<!-- Google Tag Manager -->
new Date().getTime(),event:'gtm.js'});var f=d.getElementsByTagName(s),
<!-- End Google Tag Manager -->
<!-- Google Tag Manager (noscript) -->
height="0" width="0" style="display:none;visibility:hidden"></iframe></noscript>
<!-- End Google Tag Manager (noscript) -->
The workshops are designed to directly engage with producers and provide on-the-ground support following the announcement of two significant changes to the management of on-farm biosecurity.
From 1 October 2017, sheep, goat and cattle producers will need to complete a Farm Biosecurity Plan to maintain or obtain accreditation under the Livestock Production Assurance program (LPA).
LPA is the Australian livestock industry’s on-farm assurance program covering food safety, animal welfare and biosecurity. It provides evidence of livestock history and on-farm practices when transferring livestock through the value chain.
A Farm Biosecurity Plan is also required under the new national biosecurity management approach to Johne's Disease (JD) in cattle - for producers who choose to have a Johne’s Beef Assurance Score (J-BAS). This has been developed as a tool for managing JD to reduce the effect of the disease on production and avoid potential domestic and overseas live-trade implications.
Through these workshops we are aiming to provide cattle producers with assistance to develop a biosecurity plan which incorporates J-BAS, and therefore meets the requirements for both LPA and JD.
Howard Smith, President, Cattle Council of Australia
Producers who have developed a Farm Biosecurity Plan as part of their approach to JD management will not need to complete another to meet LPA requirements.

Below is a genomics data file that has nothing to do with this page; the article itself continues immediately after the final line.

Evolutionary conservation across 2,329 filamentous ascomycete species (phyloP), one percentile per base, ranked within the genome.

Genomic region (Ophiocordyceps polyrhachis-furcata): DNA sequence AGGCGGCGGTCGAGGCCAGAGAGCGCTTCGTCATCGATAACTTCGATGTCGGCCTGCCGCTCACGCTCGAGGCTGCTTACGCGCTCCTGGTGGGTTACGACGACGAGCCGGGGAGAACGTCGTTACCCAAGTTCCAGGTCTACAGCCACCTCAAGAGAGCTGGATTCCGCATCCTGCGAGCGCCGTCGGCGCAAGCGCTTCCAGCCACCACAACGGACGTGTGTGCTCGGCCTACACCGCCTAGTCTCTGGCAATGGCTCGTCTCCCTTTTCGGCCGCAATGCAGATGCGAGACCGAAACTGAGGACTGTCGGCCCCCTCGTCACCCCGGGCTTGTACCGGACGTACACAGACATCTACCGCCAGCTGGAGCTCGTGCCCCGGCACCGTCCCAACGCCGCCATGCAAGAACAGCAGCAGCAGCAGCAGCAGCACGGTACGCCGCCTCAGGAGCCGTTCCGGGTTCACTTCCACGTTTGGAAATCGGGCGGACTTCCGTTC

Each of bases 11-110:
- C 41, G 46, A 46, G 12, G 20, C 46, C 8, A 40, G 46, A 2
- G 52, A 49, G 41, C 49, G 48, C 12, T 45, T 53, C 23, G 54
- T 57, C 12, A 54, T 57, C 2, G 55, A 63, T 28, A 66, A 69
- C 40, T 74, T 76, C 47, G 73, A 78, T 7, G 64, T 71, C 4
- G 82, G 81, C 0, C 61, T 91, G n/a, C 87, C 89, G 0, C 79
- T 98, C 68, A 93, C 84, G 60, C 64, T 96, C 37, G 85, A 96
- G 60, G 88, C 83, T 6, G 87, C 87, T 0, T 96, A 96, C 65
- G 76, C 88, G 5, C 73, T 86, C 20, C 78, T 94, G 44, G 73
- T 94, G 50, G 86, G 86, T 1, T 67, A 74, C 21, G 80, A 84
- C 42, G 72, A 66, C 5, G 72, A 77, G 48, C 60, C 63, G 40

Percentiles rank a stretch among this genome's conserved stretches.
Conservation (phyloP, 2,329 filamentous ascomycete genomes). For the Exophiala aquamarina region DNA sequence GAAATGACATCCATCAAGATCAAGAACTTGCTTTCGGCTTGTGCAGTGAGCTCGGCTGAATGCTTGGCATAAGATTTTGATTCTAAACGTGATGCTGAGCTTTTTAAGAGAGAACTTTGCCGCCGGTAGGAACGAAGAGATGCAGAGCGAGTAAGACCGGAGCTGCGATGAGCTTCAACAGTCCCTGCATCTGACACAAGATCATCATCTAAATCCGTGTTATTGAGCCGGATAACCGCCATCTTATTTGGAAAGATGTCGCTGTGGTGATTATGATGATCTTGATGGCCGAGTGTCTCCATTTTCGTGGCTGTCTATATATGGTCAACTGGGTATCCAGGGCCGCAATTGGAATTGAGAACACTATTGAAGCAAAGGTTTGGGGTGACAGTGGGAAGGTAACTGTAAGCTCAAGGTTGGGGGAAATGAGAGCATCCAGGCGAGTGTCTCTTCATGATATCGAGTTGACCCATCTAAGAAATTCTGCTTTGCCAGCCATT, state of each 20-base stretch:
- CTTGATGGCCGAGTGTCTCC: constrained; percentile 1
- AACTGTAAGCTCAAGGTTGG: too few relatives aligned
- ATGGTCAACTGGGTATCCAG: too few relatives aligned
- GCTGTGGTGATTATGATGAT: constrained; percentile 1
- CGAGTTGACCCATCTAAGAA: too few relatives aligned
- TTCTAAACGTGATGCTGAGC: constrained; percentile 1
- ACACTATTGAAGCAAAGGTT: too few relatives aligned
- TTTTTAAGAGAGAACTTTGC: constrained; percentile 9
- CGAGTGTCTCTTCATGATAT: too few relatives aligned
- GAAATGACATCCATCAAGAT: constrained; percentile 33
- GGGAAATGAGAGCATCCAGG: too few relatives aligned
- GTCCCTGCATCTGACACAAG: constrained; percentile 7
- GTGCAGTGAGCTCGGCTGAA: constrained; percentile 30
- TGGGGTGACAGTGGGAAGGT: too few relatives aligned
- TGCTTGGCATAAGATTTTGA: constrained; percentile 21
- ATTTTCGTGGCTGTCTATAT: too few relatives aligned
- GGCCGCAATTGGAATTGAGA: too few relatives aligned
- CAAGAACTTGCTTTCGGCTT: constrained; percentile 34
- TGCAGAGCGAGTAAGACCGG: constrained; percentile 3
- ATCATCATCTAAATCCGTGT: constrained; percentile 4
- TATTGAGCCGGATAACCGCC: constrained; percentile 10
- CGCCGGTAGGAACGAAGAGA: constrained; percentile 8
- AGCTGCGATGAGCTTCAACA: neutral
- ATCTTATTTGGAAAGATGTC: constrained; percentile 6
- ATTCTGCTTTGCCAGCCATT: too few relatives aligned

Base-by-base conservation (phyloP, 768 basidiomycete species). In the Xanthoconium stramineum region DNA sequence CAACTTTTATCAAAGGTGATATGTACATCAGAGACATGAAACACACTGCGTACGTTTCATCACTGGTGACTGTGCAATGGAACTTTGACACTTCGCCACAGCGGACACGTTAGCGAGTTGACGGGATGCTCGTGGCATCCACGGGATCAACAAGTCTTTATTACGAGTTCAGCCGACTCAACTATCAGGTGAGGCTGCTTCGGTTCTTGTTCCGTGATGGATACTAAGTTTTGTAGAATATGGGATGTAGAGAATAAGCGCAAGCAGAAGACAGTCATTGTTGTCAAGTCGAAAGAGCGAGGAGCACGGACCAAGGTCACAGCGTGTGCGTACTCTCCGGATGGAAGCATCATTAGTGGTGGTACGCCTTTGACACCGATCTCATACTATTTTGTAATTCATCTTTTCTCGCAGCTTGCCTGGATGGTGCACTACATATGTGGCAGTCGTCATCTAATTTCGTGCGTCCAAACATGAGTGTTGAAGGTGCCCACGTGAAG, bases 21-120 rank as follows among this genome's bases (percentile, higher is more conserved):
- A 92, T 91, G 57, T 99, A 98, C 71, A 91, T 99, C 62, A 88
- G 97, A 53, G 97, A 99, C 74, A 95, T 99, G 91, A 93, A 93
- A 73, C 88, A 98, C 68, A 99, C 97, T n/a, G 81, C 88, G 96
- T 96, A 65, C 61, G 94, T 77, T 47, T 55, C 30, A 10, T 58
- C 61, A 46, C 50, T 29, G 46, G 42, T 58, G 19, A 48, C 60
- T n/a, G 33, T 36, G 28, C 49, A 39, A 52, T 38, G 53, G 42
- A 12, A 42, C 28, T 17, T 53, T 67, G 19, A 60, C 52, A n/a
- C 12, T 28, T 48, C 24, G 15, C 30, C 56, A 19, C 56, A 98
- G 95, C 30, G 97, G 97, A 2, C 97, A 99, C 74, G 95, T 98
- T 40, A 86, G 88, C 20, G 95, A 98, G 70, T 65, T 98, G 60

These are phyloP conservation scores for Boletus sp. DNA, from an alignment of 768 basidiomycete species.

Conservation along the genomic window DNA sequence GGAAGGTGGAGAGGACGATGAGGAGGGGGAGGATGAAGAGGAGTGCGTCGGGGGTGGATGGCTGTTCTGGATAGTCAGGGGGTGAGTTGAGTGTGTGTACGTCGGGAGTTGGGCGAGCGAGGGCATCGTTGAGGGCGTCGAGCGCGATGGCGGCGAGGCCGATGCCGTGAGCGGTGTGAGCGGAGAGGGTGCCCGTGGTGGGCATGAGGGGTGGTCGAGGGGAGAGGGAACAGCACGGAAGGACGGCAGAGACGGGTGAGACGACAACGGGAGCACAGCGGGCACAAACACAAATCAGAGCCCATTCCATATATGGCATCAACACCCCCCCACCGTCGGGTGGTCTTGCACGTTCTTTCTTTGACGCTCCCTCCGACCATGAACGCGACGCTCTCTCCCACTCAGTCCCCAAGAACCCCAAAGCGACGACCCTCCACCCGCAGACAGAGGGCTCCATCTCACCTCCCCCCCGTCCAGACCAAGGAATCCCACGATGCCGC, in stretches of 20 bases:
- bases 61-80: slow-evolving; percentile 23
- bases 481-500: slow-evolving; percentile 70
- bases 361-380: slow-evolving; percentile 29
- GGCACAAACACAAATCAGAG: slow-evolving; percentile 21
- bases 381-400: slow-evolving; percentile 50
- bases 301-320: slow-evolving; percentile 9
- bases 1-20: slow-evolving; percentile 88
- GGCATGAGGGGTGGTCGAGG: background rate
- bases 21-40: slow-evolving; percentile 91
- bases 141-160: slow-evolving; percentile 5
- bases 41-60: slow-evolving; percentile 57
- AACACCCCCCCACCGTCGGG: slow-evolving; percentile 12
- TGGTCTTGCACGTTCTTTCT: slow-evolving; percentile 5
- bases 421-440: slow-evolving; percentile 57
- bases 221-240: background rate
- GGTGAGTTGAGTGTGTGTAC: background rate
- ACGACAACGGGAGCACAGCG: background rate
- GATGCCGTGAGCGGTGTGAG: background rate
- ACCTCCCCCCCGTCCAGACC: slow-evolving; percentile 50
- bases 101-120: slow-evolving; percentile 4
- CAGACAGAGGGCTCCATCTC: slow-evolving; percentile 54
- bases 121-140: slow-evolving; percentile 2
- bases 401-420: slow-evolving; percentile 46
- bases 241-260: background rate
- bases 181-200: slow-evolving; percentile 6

Cattle Council of Australia President Howard Smith said, “with the impending implementation of industry biosecurity changes, the impetus is on producers to manage biosecurity risks. It is vital they are given opportunities to gain the support needed to develop and implement their farm biosecurity plans in the timeframes provided.”
“Through these workshops we are aiming to provide cattle producers with assistance to develop a biosecurity plan which incorporates J-BAS, and therefore meets the requirements for both LPA and JD” said Mr Smith.
Sheepmeat Council of Australia CEO, Dr Kat Giles said “best-practice biosecurity prevents the spread of infectious disease and invasive pests or weeds between farms, helping protect Australia’s favourable animal health status.
Producers attending the workshops will be provided with an in-depth understanding of what is required for farm biosecurity planning, to protect their business and Australia’s animal health status.
Dr Kat Giles, CEO, Sheepmeat Council of Australia
“Biosecurity procedures also provide significant advantages for access to international markets,” Dr Giles said.
“Producers attending the workshops will be provided with an in-depth understanding of what is required for farm biosecurity planning, to protect their business and Australia’s animal health status. Producers will also learn how to carry out an on-farm biosecurity assessment and complete a Farm Biosecurity Plan– either at the workshop itself or when they return home.”
The workshops will include presentations from the Integrity Systems Company and the Livestock Biosecurity Network (LBN). This will be followed by practical, hands-on sessions to allow producers to develop their Farm Biosecurity Plans.
For producers who can’t attend the workshops, online support through webinars and other online resources will also be provided.
The workshops locations are as follows:
NSW Tamworth; Yass; Wagga; Casino
NT Alice Springs; Tennant Creek; Katherine; Darwin